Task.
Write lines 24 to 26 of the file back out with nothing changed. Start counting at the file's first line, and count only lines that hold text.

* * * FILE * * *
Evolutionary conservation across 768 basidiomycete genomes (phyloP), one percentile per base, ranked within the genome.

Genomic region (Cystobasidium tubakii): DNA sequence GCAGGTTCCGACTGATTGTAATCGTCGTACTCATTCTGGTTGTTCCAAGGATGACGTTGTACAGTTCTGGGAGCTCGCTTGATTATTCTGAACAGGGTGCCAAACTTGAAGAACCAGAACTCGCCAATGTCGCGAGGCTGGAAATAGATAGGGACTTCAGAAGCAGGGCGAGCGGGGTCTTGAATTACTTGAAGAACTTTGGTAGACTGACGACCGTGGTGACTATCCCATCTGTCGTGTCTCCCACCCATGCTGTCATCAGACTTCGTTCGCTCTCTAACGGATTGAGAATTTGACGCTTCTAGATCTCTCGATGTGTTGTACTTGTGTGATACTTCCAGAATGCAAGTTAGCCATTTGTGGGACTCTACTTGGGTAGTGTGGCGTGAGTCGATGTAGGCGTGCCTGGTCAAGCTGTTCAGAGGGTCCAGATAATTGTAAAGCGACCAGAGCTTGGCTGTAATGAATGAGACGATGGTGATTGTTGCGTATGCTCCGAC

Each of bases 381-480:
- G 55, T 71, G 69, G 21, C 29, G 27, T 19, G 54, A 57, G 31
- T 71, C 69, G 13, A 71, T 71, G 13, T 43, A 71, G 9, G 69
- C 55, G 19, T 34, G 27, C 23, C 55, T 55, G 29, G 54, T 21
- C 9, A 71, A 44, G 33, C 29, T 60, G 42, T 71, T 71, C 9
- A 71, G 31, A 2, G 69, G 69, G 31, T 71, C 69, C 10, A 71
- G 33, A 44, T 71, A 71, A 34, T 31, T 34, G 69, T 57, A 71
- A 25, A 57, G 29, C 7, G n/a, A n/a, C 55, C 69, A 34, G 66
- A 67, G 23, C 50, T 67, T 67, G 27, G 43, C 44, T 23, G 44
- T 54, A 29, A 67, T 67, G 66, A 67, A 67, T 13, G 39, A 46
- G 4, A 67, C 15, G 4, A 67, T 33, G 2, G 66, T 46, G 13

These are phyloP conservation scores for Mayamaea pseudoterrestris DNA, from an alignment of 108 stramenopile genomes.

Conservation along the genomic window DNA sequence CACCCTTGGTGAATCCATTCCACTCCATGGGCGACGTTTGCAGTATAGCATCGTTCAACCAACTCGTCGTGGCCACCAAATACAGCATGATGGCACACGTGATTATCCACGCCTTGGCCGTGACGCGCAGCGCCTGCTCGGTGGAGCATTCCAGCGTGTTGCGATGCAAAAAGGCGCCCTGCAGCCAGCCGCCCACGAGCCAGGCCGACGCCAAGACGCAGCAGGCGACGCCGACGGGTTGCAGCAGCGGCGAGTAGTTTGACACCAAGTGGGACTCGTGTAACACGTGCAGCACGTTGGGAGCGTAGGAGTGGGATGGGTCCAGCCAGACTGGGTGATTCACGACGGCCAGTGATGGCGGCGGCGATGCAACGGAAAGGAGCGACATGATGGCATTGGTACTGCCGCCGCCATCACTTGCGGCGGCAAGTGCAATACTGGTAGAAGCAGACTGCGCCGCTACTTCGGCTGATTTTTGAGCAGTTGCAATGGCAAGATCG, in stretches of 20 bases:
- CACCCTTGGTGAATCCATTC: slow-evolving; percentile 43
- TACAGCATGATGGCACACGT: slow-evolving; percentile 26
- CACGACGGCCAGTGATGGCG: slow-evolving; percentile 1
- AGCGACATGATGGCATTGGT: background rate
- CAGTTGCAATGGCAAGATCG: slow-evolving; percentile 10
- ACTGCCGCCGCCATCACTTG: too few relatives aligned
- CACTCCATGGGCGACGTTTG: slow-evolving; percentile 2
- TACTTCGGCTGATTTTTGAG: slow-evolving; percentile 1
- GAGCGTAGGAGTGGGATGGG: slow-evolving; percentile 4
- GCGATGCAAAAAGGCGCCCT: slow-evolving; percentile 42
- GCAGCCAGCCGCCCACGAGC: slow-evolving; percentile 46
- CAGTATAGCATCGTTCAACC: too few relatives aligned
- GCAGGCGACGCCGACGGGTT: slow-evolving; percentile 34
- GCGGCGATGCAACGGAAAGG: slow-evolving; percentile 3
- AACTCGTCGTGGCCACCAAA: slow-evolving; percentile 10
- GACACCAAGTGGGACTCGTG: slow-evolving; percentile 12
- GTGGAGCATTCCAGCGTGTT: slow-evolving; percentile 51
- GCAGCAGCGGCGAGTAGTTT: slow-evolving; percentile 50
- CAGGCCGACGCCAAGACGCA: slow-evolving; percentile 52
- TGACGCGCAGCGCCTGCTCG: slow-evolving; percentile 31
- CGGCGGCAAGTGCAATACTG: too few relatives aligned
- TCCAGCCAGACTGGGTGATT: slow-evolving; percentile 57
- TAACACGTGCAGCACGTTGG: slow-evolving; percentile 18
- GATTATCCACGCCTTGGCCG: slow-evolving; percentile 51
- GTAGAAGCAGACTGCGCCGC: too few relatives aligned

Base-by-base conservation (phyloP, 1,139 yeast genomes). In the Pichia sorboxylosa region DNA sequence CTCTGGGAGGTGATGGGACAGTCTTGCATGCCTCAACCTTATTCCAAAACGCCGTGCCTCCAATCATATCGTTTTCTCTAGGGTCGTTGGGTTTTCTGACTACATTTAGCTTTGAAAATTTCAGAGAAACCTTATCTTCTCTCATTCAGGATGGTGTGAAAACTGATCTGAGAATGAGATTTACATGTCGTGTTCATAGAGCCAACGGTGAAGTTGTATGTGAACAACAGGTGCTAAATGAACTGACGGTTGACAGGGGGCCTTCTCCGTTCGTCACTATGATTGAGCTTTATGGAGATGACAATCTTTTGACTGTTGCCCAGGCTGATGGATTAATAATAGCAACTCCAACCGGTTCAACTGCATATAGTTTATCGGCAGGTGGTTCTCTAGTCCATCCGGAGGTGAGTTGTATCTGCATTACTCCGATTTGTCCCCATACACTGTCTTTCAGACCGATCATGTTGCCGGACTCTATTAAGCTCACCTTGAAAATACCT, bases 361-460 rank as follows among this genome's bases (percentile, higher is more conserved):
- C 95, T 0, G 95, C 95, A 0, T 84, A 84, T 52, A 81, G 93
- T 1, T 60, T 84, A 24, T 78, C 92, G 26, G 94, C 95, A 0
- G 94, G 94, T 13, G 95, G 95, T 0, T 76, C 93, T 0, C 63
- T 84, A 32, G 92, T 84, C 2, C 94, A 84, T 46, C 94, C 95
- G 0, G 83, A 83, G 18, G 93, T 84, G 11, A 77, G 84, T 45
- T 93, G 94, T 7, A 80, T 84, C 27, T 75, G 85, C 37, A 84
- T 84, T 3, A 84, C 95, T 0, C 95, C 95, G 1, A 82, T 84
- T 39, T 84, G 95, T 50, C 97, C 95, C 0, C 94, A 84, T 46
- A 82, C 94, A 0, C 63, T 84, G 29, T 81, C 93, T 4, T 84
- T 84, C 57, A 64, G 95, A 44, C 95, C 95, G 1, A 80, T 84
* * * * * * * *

- GAGCGTAGGAGTGGGATGGG: slow-evolving; percentile 4
- GCGATGCAAAAAGGCGCCCT: slow-evolving; percentile 42
- GCAGCCAGCCGCCCACGAGC: slow-evolving; percentile 46